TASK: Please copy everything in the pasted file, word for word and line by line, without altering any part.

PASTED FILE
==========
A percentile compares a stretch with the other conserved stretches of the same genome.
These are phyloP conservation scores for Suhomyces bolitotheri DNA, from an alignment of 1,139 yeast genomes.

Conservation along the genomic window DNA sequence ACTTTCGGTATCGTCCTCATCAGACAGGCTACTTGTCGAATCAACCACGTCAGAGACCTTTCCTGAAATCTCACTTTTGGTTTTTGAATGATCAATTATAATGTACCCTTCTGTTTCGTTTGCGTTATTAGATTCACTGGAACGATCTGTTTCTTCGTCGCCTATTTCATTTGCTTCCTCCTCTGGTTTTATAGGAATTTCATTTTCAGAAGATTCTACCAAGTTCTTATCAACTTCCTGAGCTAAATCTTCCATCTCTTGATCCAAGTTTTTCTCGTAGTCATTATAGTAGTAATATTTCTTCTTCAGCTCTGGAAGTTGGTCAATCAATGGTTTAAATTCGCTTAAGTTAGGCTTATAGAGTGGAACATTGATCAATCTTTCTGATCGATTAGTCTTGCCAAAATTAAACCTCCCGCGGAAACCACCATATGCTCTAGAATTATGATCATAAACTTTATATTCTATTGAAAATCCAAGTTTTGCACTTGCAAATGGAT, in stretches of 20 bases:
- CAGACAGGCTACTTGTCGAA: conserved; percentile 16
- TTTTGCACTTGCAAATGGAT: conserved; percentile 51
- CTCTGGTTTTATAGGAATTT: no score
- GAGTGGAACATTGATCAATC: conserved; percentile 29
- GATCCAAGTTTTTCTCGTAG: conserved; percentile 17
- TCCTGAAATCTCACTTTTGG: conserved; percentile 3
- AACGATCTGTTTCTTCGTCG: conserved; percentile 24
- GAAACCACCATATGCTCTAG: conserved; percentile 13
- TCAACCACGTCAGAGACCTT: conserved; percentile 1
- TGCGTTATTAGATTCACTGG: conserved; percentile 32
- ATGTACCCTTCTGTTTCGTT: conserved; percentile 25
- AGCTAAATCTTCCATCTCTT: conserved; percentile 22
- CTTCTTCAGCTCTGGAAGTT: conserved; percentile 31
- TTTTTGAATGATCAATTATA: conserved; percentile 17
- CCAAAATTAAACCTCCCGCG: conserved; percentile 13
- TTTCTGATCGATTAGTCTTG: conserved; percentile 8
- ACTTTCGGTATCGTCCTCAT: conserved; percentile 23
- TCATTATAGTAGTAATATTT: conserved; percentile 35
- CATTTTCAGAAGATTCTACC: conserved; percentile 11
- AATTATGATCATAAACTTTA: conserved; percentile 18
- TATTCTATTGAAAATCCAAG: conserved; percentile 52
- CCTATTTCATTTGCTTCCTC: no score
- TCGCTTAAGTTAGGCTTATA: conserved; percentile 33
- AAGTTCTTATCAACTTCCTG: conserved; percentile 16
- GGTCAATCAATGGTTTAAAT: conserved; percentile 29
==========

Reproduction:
A percentile compares a stretch with the other conserved stretches of the same genome.
These are phyloP conservation scores for Suhomyces bolitotheri DNA, from an alignment of 1,139 yeast genomes.

Conservation along the genomic window DNA sequence ACTTTCGGTATCGTCCTCATCAGACAGGCTACTTGTCGAATCAACCACGTCAGAGACCTTTCCTGAAATCTCACTTTTGGTTTTTGAATGATCAATTATAATGTACCCTTCTGTTTCGTTTGCGTTATTAGATTCACTGGAACGATCTGTTTCTTCGTCGCCTATTTCATTTGCTTCCTCCTCTGGTTTTATAGGAATTTCATTTTCAGAAGATTCTACCAAGTTCTTATCAACTTCCTGAGCTAAATCTTCCATCTCTTGATCCAAGTTTTTCTCGTAGTCATTATAGTAGTAATATTTCTTCTTCAGCTCTGGAAGTTGGTCAATCAATGGTTTAAATTCGCTTAAGTTAGGCTTATAGAGTGGAACATTGATCAATCTTTCTGATCGATTAGTCTTGCCAAAATTAAACCTCCCGCGGAAACCACCATATGCTCTAGAATTATGATCATAAACTTTATATTCTATTGAAAATCCAAGTTTTGCACTTGCAAATGGAT, in stretches of 20 bases:
- CAGACAGGCTACTTGTCGAA: conserved; percentile 16
- TTTTGCACTTGCAAATGGAT: conserved; percentile 51
- CTCTGGTTTTATAGGAATTT: no score
- GAGTGGAACATTGATCAATC: conserved; percentile 29
- GATCCAAGTTTTTCTCGTAG: conserved; percentile 17
- TCCTGAAATCTCACTTTTGG: conserved; percentile 3
- AACGATCTGTTTCTTCGTCG: conserved; percentile 24
- GAAACCACCATATGCTCTAG: conserved; percentile 13
- TCAACCACGTCAGAGACCTT: conserved; percentile 1
- TGCGTTATTAGATTCACTGG: conserved; percentile 32
- ATGTACCCTTCTGTTTCGTT: conserved; percentile 25
- AGCTAAATCTTCCATCTCTT: conserved; percentile 22
- CTTCTTCAGCTCTGGAAGTT: conserved; percentile 31
- TTTTTGAATGATCAATTATA: conserved; percentile 17
- CCAAAATTAAACCTCCCGCG: conserved; percentile 13
- TTTCTGATCGATTAGTCTTG: conserved; percentile 8
- ACTTTCGGTATCGTCCTCAT: conserved; percentile 23
- TCATTATAGTAGTAATATTT: conserved; percentile 35
- CATTTTCAGAAGATTCTACC: conserved; percentile 11
- AATTATGATCATAAACTTTA: conserved; percentile 18
- TATTCTATTGAAAATCCAAG: conserved; percentile 52
- CCTATTTCATTTGCTTCCTC: no score
- TCGCTTAAGTTAGGCTTATA: conserved; percentile 33
- AAGTTCTTATCAACTTCCTG: conserved; percentile 16
- GGTCAATCAATGGTTTAAAT: conserved; percentile 29